A room that looks like a pig sty
Clothes in the hallway, living room, bathroom, or beside the clothes basket
Crumbs on the couch
Notes that should have been signed and turned in
Projects that should have begun 1 week ago, not the night before they are due
Those are my main triggers of irresponsible behaviors. And living with a house full of boys (one of those a teenager), those behaviors happen quite often. It isn’t uncommon for there to be underwear or hoodies on the living room floor. It isn’t uncommon to find out the last minute that a project is due or cookies need to be baked for a fundraiser. It isn’t uncommon to find empty chip bags or coke bottles thrown into a bedroom corner. So, it isn’t uncommon for me to become upset with these boys.
One thing I noticed was that my punishments never worked. I found that natural consequences seemed to have more of an effect.
Oh, you didn’t get me to sign your form? Sorry. You will miss out on the activity.
Oh, you didn’t put your laundry where I asked you to? Sorry. I guess you will have to find something else to wear or pray that the Wrinkle Release will take away the stench.
The natural consequences make an impact on my boys. I don’t have to worry about finding a punishment to fit the crime.
Now if I can just get them to match up socks for me!
Throughout my ongoing journey to get my children to be responsible, I have to stop and remember that they are children. They won’t do everything to my expectations. They will make a mess, and sometimes that mess will be bigger than the one they are trying to clean up. And the biggest thing???? I am pushing 40 and I have some irresponsible behaviors. I put off doing dishes or laundry. I put off matching socks. I put off weekly overviews for work. I must show my children grace because like me, they are not perfect.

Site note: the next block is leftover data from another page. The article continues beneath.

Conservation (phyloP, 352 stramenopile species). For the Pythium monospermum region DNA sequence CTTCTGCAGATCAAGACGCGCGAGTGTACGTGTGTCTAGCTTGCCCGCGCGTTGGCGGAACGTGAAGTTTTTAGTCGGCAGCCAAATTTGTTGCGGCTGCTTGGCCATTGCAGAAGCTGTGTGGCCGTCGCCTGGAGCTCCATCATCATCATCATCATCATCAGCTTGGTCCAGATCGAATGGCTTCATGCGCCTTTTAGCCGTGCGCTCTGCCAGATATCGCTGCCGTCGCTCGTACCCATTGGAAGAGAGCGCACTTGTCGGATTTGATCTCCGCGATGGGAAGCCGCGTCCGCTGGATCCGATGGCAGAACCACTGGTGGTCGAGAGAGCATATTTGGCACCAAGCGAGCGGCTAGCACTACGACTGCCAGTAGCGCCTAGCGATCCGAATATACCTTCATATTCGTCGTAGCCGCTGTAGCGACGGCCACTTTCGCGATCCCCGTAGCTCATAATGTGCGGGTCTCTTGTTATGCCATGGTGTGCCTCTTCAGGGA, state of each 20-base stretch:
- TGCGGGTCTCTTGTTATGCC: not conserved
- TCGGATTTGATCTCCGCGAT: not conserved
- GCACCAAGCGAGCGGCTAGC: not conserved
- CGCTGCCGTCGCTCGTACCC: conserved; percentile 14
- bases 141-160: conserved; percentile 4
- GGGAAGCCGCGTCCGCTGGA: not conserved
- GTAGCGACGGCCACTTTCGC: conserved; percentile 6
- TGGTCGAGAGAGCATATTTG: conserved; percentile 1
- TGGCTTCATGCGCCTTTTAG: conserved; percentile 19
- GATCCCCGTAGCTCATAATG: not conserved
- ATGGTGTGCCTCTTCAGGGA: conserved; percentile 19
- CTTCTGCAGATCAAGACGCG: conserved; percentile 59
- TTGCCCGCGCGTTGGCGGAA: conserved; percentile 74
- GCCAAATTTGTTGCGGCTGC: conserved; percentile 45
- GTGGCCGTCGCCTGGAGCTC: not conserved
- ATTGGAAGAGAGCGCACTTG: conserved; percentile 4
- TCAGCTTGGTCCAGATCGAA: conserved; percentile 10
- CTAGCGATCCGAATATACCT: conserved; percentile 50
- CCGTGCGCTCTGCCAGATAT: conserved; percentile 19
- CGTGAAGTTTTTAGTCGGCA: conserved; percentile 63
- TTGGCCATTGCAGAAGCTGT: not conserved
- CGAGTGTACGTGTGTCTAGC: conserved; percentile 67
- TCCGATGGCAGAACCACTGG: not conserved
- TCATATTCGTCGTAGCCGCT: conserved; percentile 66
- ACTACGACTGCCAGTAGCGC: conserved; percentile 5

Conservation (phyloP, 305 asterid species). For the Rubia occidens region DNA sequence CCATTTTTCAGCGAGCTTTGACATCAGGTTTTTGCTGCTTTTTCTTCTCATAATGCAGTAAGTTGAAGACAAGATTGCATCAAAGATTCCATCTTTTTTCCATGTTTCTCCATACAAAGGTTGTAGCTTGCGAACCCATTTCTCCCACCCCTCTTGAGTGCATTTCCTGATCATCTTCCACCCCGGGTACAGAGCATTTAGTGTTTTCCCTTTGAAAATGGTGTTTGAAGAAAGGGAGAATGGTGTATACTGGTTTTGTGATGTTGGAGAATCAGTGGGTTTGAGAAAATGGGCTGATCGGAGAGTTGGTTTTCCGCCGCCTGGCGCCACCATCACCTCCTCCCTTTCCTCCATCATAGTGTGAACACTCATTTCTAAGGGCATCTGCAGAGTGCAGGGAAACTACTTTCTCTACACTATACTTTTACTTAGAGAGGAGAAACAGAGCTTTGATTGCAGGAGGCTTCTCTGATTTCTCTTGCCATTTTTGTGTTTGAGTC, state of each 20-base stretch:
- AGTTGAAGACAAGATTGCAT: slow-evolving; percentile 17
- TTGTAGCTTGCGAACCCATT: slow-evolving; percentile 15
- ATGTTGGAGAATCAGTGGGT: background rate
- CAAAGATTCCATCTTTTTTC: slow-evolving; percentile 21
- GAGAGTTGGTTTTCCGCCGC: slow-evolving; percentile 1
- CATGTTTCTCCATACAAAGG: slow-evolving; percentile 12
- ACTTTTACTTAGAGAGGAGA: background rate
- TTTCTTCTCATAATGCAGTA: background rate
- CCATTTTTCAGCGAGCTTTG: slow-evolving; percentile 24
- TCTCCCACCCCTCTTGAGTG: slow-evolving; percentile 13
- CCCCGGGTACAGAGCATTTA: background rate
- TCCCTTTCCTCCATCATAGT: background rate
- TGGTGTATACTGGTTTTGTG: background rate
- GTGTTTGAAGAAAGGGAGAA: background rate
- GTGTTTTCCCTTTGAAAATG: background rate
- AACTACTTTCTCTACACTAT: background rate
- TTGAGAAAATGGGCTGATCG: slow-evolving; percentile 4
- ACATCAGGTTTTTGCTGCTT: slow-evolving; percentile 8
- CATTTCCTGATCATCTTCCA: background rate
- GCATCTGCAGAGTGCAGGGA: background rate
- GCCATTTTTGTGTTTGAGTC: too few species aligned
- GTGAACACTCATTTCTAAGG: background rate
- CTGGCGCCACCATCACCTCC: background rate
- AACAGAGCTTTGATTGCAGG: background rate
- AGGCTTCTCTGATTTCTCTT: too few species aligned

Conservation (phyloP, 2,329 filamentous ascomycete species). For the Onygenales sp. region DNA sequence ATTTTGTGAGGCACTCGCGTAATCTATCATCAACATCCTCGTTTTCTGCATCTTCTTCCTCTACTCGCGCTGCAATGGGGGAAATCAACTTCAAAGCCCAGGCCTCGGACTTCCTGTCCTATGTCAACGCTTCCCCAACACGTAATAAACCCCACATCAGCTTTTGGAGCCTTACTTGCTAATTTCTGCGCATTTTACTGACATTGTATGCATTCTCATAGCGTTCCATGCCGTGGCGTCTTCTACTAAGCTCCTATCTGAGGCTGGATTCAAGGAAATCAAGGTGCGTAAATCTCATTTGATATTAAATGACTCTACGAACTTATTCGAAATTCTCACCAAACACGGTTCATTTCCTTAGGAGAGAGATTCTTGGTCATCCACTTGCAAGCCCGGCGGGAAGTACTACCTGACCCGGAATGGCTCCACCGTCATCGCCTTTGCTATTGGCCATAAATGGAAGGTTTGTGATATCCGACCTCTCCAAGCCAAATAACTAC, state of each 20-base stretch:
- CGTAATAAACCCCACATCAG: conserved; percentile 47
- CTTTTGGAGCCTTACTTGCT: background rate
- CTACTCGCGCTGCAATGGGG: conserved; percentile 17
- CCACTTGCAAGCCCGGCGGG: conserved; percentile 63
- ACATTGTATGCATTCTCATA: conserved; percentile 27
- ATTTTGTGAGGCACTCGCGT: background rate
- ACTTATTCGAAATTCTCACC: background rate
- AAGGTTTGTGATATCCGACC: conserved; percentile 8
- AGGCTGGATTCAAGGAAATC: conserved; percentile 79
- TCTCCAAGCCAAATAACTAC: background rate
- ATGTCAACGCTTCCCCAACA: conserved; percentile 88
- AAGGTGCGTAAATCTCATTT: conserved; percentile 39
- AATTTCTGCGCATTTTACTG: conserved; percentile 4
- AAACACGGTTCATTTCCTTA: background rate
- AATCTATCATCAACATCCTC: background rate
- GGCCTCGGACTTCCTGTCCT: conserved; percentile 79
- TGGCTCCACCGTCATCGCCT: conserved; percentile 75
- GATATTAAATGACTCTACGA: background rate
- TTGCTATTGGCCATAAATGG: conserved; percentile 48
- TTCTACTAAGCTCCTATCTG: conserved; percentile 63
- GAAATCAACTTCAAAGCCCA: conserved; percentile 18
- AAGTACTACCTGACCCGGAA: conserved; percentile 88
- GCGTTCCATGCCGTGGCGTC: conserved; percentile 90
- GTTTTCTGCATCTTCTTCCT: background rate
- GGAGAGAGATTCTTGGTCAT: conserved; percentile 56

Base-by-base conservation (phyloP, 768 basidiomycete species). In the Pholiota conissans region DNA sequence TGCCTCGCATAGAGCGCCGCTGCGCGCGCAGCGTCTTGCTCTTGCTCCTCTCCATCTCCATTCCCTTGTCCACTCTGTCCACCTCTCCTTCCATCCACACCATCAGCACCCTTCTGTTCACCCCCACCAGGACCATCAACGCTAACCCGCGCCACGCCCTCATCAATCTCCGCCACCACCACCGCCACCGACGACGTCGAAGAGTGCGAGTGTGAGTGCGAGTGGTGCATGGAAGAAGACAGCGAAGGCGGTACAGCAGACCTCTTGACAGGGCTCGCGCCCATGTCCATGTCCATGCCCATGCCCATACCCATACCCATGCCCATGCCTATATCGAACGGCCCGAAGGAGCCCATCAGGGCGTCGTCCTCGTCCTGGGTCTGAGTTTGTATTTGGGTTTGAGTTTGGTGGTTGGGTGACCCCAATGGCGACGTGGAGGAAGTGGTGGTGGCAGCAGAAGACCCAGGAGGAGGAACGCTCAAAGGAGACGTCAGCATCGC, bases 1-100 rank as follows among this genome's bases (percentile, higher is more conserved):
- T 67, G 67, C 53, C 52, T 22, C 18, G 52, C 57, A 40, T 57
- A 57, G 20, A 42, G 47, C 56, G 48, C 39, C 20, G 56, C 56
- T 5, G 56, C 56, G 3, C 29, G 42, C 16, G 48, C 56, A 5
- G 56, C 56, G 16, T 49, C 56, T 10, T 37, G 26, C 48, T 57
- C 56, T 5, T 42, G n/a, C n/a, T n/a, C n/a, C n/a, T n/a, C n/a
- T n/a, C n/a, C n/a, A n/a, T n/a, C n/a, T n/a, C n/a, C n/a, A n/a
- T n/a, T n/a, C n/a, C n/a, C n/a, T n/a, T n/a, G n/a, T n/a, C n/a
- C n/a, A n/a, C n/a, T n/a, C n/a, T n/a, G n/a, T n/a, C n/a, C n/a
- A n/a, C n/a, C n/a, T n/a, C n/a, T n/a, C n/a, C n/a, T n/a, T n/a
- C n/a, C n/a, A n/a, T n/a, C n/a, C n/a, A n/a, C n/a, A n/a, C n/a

When delegating chores, encouraging them to be more responsible with school, or whatever tasks they are struggling with, I think it is important for us as parents to teach or model for our children how these things can be done. For instance, I would get so frustrated that their rooms were never cleaned to my expectations. Yet, I didn’t teach them to do it. I assumed they knew how to place books on shelves and put things away properly. Only when I started showing them how to complete a task were they more successful. Although things aren’t always done to my expectations, they are done to their capabilities. And when I praise them for that, they are eager to do it again (or more!) next time.
And one of the biggest things that has helped me help them is teaching them Colossians 3:17 (and there is a little song that Steven Curtis Chapman sings about it too). I’ll admit, my attitude has change as well as a result of this verse.
What about you? How do you deal with irresponsible behavior?
What about this chapter resonated or challenged you?
Do you have any creative ways to to parent that you can share with us?